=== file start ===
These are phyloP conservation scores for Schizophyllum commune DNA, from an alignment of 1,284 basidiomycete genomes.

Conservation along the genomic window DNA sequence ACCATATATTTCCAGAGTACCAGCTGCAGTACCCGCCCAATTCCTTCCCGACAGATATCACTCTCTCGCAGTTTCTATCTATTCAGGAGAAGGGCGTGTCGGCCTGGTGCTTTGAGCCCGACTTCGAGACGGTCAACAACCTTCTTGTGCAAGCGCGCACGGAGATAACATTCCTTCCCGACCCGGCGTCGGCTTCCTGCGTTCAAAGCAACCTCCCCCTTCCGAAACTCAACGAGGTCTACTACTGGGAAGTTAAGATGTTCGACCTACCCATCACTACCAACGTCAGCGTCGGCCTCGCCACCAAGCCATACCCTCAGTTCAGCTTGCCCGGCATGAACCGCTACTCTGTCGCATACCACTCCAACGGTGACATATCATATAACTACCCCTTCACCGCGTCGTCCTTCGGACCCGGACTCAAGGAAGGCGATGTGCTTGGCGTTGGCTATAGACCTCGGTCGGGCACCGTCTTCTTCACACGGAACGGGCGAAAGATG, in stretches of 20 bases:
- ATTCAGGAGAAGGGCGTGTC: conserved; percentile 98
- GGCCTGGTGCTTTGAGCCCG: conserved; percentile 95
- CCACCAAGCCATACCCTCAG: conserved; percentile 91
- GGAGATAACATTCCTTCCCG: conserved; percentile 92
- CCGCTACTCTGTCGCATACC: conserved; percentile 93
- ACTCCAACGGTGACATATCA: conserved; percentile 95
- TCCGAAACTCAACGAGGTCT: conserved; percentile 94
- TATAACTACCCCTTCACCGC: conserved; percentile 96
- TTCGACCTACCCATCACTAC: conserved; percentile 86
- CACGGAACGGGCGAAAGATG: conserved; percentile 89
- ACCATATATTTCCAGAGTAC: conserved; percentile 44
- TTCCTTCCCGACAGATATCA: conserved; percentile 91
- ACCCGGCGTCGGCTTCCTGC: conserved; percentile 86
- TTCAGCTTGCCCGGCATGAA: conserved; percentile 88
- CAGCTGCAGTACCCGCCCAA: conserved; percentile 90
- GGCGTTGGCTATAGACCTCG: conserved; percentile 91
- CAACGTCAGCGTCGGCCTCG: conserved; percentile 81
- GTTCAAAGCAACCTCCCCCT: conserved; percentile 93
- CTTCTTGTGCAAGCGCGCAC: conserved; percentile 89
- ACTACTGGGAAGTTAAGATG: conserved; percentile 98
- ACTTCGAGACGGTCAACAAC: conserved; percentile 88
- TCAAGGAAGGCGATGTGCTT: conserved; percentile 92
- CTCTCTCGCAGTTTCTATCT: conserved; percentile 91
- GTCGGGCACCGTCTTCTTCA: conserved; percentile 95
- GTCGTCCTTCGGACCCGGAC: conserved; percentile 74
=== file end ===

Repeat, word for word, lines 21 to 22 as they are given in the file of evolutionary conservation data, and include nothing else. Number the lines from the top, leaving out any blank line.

- CTTCTTGTGCAAGCGCGCAC: conserved; percentile 89
- ACTACTGGGAAGTTAAGATG: conserved; percentile 98